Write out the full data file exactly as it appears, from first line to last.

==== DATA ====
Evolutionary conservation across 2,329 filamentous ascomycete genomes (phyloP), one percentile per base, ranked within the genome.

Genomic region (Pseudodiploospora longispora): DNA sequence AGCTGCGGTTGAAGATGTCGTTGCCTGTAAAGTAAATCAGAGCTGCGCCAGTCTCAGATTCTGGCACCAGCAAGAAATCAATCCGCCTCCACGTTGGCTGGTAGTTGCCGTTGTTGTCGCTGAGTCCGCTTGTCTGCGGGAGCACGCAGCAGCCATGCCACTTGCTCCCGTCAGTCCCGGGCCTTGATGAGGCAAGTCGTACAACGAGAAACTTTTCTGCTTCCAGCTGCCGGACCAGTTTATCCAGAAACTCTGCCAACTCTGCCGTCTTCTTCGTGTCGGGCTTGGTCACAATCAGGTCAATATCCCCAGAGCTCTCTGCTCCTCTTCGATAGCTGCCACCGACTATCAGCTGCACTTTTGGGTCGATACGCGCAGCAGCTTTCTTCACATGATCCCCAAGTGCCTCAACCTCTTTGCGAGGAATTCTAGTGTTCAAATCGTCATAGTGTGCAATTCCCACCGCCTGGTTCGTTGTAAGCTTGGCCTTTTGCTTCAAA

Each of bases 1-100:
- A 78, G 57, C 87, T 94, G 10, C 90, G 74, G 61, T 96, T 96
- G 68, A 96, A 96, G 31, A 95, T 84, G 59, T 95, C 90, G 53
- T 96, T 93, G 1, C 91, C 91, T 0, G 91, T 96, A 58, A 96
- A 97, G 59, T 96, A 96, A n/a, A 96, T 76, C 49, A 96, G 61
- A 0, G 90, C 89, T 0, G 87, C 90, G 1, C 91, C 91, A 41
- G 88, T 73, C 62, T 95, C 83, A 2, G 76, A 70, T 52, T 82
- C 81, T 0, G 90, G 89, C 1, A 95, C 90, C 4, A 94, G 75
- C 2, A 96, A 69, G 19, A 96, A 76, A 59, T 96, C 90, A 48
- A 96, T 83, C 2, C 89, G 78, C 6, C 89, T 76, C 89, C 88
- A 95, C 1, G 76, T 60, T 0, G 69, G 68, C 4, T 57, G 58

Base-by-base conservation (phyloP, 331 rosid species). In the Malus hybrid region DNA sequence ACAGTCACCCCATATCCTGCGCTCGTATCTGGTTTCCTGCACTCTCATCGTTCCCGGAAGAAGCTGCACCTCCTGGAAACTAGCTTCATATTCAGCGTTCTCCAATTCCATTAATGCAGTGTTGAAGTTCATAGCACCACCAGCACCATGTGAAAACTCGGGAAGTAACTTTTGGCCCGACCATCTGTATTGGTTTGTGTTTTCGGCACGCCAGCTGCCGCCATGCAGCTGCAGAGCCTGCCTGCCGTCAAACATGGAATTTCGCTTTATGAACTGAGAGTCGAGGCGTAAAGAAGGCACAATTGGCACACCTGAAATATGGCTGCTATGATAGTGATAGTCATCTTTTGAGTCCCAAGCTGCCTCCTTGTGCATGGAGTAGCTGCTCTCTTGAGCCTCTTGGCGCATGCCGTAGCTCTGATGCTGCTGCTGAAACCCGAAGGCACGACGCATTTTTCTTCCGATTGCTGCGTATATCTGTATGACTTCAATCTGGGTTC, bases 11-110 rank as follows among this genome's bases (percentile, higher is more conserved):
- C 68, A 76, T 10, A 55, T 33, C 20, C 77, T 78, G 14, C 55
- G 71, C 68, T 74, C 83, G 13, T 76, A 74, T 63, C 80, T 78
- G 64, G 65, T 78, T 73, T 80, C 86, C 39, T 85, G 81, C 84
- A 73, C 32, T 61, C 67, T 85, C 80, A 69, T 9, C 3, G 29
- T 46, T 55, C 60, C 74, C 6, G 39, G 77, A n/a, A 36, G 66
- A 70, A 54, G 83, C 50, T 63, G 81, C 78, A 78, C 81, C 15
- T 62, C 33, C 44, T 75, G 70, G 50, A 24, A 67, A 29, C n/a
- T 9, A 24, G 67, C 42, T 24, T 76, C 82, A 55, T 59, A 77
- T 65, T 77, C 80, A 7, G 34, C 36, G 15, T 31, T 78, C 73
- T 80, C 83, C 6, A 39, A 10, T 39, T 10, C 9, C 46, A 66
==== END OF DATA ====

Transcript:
Evolutionary conservation across 2,329 filamentous ascomycete genomes (phyloP), one percentile per base, ranked within the genome.

Genomic region (Pseudodiploospora longispora): DNA sequence AGCTGCGGTTGAAGATGTCGTTGCCTGTAAAGTAAATCAGAGCTGCGCCAGTCTCAGATTCTGGCACCAGCAAGAAATCAATCCGCCTCCACGTTGGCTGGTAGTTGCCGTTGTTGTCGCTGAGTCCGCTTGTCTGCGGGAGCACGCAGCAGCCATGCCACTTGCTCCCGTCAGTCCCGGGCCTTGATGAGGCAAGTCGTACAACGAGAAACTTTTCTGCTTCCAGCTGCCGGACCAGTTTATCCAGAAACTCTGCCAACTCTGCCGTCTTCTTCGTGTCGGGCTTGGTCACAATCAGGTCAATATCCCCAGAGCTCTCTGCTCCTCTTCGATAGCTGCCACCGACTATCAGCTGCACTTTTGGGTCGATACGCGCAGCAGCTTTCTTCACATGATCCCCAAGTGCCTCAACCTCTTTGCGAGGAATTCTAGTGTTCAAATCGTCATAGTGTGCAATTCCCACCGCCTGGTTCGTTGTAAGCTTGGCCTTTTGCTTCAAA

Each of bases 1-100:
- A 78, G 57, C 87, T 94, G 10, C 90, G 74, G 61, T 96, T 96
- G 68, A 96, A 96, G 31, A 95, T 84, G 59, T 95, C 90, G 53
- T 96, T 93, G 1, C 91, C 91, T 0, G 91, T 96, A 58, A 96
- A 97, G 59, T 96, A 96, A n/a, A 96, T 76, C 49, A 96, G 61
- A 0, G 90, C 89, T 0, G 87, C 90, G 1, C 91, C 91, A 41
- G 88, T 73, C 62, T 95, C 83, A 2, G 76, A 70, T 52, T 82
- C 81, T 0, G 90, G 89, C 1, A 95, C 90, C 4, A 94, G 75
- C 2, A 96, A 69, G 19, A 96, A 76, A 59, T 96, C 90, A 48
- A 96, T 83, C 2, C 89, G 78, C 6, C 89, T 76, C 89, C 88
- A 95, C 1, G 76, T 60, T 0, G 69, G 68, C 4, T 57, G 58

Base-by-base conservation (phyloP, 331 rosid species). In the Malus hybrid region DNA sequence ACAGTCACCCCATATCCTGCGCTCGTATCTGGTTTCCTGCACTCTCATCGTTCCCGGAAGAAGCTGCACCTCCTGGAAACTAGCTTCATATTCAGCGTTCTCCAATTCCATTAATGCAGTGTTGAAGTTCATAGCACCACCAGCACCATGTGAAAACTCGGGAAGTAACTTTTGGCCCGACCATCTGTATTGGTTTGTGTTTTCGGCACGCCAGCTGCCGCCATGCAGCTGCAGAGCCTGCCTGCCGTCAAACATGGAATTTCGCTTTATGAACTGAGAGTCGAGGCGTAAAGAAGGCACAATTGGCACACCTGAAATATGGCTGCTATGATAGTGATAGTCATCTTTTGAGTCCCAAGCTGCCTCCTTGTGCATGGAGTAGCTGCTCTCTTGAGCCTCTTGGCGCATGCCGTAGCTCTGATGCTGCTGCTGAAACCCGAAGGCACGACGCATTTTTCTTCCGATTGCTGCGTATATCTGTATGACTTCAATCTGGGTTC, bases 11-110 rank as follows among this genome's bases (percentile, higher is more conserved):
- C 68, A 76, T 10, A 55, T 33, C 20, C 77, T 78, G 14, C 55
- G 71, C 68, T 74, C 83, G 13, T 76, A 74, T 63, C 80, T 78
- G 64, G 65, T 78, T 73, T 80, C 86, C 39, T 85, G 81, C 84
- A 73, C 32, T 61, C 67, T 85, C 80, A 69, T 9, C 3, G 29
- T 46, T 55, C 60, C 74, C 6, G 39, G 77, A n/a, A 36, G 66
- A 70, A 54, G 83, C 50, T 63, G 81, C 78, A 78, C 81, C 15
- T 62, C 33, C 44, T 75, G 70, G 50, A 24, A 67, A 29, C n/a
- T 9, A 24, G 67, C 42, T 24, T 76, C 82, A 55, T 59, A 77
- T 65, T 77, C 80, A 7, G 34, C 36, G 15, T 31, T 78, C 73
- T 80, C 83, C 6, A 39, A 10, T 39, T 10, C 9, C 46, A 66